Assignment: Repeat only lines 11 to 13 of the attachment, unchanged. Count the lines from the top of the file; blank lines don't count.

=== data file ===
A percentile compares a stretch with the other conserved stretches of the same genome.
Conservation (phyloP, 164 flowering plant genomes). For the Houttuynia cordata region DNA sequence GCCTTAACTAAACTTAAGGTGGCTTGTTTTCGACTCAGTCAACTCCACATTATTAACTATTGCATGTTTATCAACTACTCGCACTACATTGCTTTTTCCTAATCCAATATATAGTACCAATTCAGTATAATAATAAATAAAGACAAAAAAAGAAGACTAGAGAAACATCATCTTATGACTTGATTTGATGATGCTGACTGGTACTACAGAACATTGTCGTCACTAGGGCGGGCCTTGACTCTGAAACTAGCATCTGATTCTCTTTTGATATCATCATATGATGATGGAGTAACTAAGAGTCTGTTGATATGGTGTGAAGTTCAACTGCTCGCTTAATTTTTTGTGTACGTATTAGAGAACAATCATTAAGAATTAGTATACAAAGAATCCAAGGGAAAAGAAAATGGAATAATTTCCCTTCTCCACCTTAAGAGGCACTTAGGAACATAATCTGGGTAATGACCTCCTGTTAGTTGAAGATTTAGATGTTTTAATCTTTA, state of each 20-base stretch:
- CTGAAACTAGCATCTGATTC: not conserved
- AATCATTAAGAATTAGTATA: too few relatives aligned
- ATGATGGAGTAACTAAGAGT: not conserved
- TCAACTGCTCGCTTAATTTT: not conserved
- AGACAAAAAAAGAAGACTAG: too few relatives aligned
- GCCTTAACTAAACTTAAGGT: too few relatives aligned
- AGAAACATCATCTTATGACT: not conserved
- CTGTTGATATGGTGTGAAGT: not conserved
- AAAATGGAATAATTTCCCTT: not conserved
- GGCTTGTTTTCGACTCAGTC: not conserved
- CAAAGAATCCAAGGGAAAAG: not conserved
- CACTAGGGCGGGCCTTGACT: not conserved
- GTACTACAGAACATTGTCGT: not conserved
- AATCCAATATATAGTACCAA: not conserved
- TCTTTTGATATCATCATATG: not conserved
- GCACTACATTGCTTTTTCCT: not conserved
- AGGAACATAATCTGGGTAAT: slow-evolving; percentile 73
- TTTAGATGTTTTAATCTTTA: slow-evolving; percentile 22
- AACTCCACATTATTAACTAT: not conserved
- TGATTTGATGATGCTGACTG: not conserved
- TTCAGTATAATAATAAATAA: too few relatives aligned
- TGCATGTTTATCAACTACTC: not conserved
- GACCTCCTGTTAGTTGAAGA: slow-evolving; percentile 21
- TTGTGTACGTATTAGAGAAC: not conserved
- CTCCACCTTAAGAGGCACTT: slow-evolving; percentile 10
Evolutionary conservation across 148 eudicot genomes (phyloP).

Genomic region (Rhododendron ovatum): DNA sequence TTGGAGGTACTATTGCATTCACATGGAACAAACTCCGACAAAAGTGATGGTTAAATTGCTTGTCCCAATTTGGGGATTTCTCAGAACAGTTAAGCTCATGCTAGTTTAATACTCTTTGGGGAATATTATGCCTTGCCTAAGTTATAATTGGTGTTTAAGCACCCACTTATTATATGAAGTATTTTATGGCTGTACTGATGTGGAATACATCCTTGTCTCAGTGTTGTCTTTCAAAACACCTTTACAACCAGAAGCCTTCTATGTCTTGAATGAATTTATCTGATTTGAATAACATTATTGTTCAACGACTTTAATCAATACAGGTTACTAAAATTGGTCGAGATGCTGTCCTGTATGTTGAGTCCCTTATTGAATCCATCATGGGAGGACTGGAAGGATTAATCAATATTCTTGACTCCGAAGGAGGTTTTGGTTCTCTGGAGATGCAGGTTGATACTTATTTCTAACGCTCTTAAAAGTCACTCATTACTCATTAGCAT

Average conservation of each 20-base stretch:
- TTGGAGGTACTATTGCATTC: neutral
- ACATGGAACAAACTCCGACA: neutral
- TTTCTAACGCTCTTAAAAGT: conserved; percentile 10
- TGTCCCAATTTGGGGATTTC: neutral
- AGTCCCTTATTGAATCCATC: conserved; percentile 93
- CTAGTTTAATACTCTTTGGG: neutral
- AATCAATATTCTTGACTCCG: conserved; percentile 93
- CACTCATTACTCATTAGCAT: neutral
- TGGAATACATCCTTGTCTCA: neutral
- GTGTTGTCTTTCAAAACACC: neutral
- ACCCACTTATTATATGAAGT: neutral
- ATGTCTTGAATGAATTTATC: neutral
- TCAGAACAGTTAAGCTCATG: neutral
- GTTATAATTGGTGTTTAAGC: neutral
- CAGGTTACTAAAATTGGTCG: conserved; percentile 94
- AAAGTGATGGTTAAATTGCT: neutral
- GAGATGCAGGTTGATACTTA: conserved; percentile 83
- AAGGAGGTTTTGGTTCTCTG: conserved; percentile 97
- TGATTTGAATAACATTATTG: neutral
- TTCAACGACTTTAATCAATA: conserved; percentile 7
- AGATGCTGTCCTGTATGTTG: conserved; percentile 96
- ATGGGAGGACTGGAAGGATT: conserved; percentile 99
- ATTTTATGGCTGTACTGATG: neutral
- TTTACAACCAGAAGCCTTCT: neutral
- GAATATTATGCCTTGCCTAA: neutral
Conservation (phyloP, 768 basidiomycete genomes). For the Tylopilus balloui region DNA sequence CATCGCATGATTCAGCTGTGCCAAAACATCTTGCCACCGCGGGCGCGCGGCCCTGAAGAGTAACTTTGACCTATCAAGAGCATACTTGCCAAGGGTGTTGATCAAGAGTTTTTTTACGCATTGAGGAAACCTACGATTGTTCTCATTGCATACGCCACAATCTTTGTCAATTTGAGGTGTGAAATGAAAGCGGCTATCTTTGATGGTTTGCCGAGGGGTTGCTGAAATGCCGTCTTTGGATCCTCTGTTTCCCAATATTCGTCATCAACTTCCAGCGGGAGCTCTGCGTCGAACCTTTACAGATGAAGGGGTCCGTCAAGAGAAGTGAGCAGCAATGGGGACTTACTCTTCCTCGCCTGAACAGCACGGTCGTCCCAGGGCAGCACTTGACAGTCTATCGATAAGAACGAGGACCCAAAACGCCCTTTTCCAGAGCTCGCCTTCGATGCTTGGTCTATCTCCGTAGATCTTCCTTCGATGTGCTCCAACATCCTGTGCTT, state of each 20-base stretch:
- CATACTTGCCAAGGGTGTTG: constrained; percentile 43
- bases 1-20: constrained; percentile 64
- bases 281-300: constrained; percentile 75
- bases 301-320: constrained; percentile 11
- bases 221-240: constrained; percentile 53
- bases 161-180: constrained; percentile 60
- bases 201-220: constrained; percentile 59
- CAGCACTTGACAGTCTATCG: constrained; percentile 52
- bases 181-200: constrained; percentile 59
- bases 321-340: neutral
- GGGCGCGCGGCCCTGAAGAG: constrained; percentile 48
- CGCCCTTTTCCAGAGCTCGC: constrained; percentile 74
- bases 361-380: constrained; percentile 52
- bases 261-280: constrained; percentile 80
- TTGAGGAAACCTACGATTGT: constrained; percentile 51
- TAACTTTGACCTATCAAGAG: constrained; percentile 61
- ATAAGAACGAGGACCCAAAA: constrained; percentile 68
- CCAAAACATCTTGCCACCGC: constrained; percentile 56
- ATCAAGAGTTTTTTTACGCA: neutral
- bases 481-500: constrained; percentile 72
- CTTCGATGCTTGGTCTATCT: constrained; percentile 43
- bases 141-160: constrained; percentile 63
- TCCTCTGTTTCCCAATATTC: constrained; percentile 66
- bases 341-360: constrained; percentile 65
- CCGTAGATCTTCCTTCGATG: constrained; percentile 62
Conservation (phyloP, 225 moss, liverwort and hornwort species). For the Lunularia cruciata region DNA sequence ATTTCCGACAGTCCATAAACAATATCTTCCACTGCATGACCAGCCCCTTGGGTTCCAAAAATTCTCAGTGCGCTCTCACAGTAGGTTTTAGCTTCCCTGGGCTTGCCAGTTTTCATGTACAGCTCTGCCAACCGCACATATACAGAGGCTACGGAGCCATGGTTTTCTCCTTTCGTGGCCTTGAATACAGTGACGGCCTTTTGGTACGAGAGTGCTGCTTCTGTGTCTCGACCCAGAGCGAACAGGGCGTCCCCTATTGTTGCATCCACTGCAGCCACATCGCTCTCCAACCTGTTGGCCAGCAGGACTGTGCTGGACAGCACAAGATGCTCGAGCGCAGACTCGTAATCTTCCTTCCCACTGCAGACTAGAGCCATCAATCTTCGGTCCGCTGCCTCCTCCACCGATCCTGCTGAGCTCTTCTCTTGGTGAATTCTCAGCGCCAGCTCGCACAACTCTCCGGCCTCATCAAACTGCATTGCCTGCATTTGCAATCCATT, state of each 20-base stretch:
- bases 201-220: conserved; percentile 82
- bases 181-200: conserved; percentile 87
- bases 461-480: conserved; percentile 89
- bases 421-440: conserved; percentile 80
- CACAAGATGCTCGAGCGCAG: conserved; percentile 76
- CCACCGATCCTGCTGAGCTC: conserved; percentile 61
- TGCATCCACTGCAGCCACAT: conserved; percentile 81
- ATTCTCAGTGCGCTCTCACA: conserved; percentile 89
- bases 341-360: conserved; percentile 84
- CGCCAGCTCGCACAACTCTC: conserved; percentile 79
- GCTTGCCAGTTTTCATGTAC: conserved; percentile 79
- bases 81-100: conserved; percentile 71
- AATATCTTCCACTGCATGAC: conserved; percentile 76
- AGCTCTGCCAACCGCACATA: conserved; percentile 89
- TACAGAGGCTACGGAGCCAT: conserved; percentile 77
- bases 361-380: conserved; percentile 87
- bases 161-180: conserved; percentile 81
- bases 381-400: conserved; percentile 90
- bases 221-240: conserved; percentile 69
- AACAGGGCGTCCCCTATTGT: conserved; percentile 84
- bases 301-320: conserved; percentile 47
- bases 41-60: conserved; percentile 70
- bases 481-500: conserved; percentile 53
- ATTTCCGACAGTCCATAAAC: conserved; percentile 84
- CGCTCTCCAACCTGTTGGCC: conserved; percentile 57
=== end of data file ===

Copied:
- AAAATGGAATAATTTCCCTT: not conserved
- GGCTTGTTTTCGACTCAGTC: not conserved
- CAAAGAATCCAAGGGAAAAG: not conserved